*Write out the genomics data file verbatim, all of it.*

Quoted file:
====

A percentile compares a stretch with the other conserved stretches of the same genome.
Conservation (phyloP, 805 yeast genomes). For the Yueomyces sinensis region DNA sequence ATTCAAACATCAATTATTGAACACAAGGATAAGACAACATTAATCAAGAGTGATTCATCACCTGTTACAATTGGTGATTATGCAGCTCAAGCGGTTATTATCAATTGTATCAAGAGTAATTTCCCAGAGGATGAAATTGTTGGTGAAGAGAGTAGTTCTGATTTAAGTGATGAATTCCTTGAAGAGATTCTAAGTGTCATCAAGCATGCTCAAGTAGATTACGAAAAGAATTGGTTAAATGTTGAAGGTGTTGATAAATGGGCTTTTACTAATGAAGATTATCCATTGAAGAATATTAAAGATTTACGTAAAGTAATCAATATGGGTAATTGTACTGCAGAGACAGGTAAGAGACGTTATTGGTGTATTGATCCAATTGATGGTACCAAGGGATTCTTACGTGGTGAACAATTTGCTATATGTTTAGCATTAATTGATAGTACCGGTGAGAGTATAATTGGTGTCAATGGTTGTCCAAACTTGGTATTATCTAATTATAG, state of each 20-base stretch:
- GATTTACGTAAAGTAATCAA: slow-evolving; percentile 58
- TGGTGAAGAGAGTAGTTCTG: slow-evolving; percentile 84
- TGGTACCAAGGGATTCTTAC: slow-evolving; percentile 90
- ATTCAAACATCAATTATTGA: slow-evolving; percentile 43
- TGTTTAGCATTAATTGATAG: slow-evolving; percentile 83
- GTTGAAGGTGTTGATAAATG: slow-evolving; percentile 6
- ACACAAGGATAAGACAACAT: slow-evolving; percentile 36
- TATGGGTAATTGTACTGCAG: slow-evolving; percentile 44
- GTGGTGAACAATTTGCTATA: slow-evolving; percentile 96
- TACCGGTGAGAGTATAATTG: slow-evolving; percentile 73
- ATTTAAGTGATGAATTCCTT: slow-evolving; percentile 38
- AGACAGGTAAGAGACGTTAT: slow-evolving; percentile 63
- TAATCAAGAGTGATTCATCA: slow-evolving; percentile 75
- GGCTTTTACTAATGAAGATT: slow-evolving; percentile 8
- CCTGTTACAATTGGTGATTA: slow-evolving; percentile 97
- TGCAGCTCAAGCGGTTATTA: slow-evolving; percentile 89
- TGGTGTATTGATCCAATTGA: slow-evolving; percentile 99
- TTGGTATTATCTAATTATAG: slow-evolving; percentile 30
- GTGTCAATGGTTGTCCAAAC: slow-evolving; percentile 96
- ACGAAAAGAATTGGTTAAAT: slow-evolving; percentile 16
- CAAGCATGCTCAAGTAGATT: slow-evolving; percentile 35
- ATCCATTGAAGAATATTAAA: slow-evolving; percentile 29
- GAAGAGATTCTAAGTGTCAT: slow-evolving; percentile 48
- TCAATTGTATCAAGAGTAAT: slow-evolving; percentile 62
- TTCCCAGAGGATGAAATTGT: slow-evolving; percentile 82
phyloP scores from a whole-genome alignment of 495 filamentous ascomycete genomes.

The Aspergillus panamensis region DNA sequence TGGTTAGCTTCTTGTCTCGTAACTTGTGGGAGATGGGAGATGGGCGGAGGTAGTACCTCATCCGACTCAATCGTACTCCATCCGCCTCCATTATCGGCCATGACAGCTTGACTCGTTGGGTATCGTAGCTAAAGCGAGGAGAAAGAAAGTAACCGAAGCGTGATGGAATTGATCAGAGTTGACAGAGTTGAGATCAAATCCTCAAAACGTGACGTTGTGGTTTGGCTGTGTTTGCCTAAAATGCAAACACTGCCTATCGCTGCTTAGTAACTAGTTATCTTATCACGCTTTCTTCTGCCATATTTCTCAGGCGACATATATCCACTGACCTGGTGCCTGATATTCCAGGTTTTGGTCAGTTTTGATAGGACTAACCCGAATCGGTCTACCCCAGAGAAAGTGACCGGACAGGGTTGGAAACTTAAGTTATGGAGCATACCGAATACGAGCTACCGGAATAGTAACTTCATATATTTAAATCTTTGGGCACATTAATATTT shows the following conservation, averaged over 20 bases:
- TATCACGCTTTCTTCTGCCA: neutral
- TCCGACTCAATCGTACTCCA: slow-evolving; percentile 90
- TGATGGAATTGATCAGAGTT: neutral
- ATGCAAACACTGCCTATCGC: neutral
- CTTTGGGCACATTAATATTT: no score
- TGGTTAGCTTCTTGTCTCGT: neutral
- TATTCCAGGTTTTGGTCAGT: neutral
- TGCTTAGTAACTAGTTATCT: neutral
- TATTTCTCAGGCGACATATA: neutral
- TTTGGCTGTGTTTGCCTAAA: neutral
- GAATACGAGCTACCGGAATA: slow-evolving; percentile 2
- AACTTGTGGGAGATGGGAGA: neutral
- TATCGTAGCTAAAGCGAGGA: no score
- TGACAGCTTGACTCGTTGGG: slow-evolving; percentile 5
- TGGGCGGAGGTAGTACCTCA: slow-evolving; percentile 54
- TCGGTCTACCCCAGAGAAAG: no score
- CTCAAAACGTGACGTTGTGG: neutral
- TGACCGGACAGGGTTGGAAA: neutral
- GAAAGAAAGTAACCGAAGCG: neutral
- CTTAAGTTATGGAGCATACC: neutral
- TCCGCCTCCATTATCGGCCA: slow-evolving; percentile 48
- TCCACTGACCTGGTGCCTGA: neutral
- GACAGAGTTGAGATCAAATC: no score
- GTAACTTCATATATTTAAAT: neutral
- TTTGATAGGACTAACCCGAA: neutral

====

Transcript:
A percentile compares a stretch with the other conserved stretches of the same genome.
Conservation (phyloP, 805 yeast genomes). For the Yueomyces sinensis region DNA sequence ATTCAAACATCAATTATTGAACACAAGGATAAGACAACATTAATCAAGAGTGATTCATCACCTGTTACAATTGGTGATTATGCAGCTCAAGCGGTTATTATCAATTGTATCAAGAGTAATTTCCCAGAGGATGAAATTGTTGGTGAAGAGAGTAGTTCTGATTTAAGTGATGAATTCCTTGAAGAGATTCTAAGTGTCATCAAGCATGCTCAAGTAGATTACGAAAAGAATTGGTTAAATGTTGAAGGTGTTGATAAATGGGCTTTTACTAATGAAGATTATCCATTGAAGAATATTAAAGATTTACGTAAAGTAATCAATATGGGTAATTGTACTGCAGAGACAGGTAAGAGACGTTATTGGTGTATTGATCCAATTGATGGTACCAAGGGATTCTTACGTGGTGAACAATTTGCTATATGTTTAGCATTAATTGATAGTACCGGTGAGAGTATAATTGGTGTCAATGGTTGTCCAAACTTGGTATTATCTAATTATAG, state of each 20-base stretch:
- GATTTACGTAAAGTAATCAA: slow-evolving; percentile 58
- TGGTGAAGAGAGTAGTTCTG: slow-evolving; percentile 84
- TGGTACCAAGGGATTCTTAC: slow-evolving; percentile 90
- ATTCAAACATCAATTATTGA: slow-evolving; percentile 43
- TGTTTAGCATTAATTGATAG: slow-evolving; percentile 83
- GTTGAAGGTGTTGATAAATG: slow-evolving; percentile 6
- ACACAAGGATAAGACAACAT: slow-evolving; percentile 36
- TATGGGTAATTGTACTGCAG: slow-evolving; percentile 44
- GTGGTGAACAATTTGCTATA: slow-evolving; percentile 96
- TACCGGTGAGAGTATAATTG: slow-evolving; percentile 73
- ATTTAAGTGATGAATTCCTT: slow-evolving; percentile 38
- AGACAGGTAAGAGACGTTAT: slow-evolving; percentile 63
- TAATCAAGAGTGATTCATCA: slow-evolving; percentile 75
- GGCTTTTACTAATGAAGATT: slow-evolving; percentile 8
- CCTGTTACAATTGGTGATTA: slow-evolving; percentile 97
- TGCAGCTCAAGCGGTTATTA: slow-evolving; percentile 89
- TGGTGTATTGATCCAATTGA: slow-evolving; percentile 99
- TTGGTATTATCTAATTATAG: slow-evolving; percentile 30
- GTGTCAATGGTTGTCCAAAC: slow-evolving; percentile 96
- ACGAAAAGAATTGGTTAAAT: slow-evolving; percentile 16
- CAAGCATGCTCAAGTAGATT: slow-evolving; percentile 35
- ATCCATTGAAGAATATTAAA: slow-evolving; percentile 29
- GAAGAGATTCTAAGTGTCAT: slow-evolving; percentile 48
- TCAATTGTATCAAGAGTAAT: slow-evolving; percentile 62
- TTCCCAGAGGATGAAATTGT: slow-evolving; percentile 82
phyloP scores from a whole-genome alignment of 495 filamentous ascomycete genomes.

The Aspergillus panamensis region DNA sequence TGGTTAGCTTCTTGTCTCGTAACTTGTGGGAGATGGGAGATGGGCGGAGGTAGTACCTCATCCGACTCAATCGTACTCCATCCGCCTCCATTATCGGCCATGACAGCTTGACTCGTTGGGTATCGTAGCTAAAGCGAGGAGAAAGAAAGTAACCGAAGCGTGATGGAATTGATCAGAGTTGACAGAGTTGAGATCAAATCCTCAAAACGTGACGTTGTGGTTTGGCTGTGTTTGCCTAAAATGCAAACACTGCCTATCGCTGCTTAGTAACTAGTTATCTTATCACGCTTTCTTCTGCCATATTTCTCAGGCGACATATATCCACTGACCTGGTGCCTGATATTCCAGGTTTTGGTCAGTTTTGATAGGACTAACCCGAATCGGTCTACCCCAGAGAAAGTGACCGGACAGGGTTGGAAACTTAAGTTATGGAGCATACCGAATACGAGCTACCGGAATAGTAACTTCATATATTTAAATCTTTGGGCACATTAATATTT shows the following conservation, averaged over 20 bases:
- TATCACGCTTTCTTCTGCCA: neutral
- TCCGACTCAATCGTACTCCA: slow-evolving; percentile 90
- TGATGGAATTGATCAGAGTT: neutral
- ATGCAAACACTGCCTATCGC: neutral
- CTTTGGGCACATTAATATTT: no score
- TGGTTAGCTTCTTGTCTCGT: neutral
- TATTCCAGGTTTTGGTCAGT: neutral
- TGCTTAGTAACTAGTTATCT: neutral
- TATTTCTCAGGCGACATATA: neutral
- TTTGGCTGTGTTTGCCTAAA: neutral
- GAATACGAGCTACCGGAATA: slow-evolving; percentile 2
- AACTTGTGGGAGATGGGAGA: neutral
- TATCGTAGCTAAAGCGAGGA: no score
- TGACAGCTTGACTCGTTGGG: slow-evolving; percentile 5
- TGGGCGGAGGTAGTACCTCA: slow-evolving; percentile 54
- TCGGTCTACCCCAGAGAAAG: no score
- CTCAAAACGTGACGTTGTGG: neutral
- TGACCGGACAGGGTTGGAAA: neutral
- GAAAGAAAGTAACCGAAGCG: neutral
- CTTAAGTTATGGAGCATACC: neutral
- TCCGCCTCCATTATCGGCCA: slow-evolving; percentile 48
- TCCACTGACCTGGTGCCTGA: neutral
- GACAGAGTTGAGATCAAATC: no score
- GTAACTTCATATATTTAAAT: neutral
- TTTGATAGGACTAACCCGAA: neutral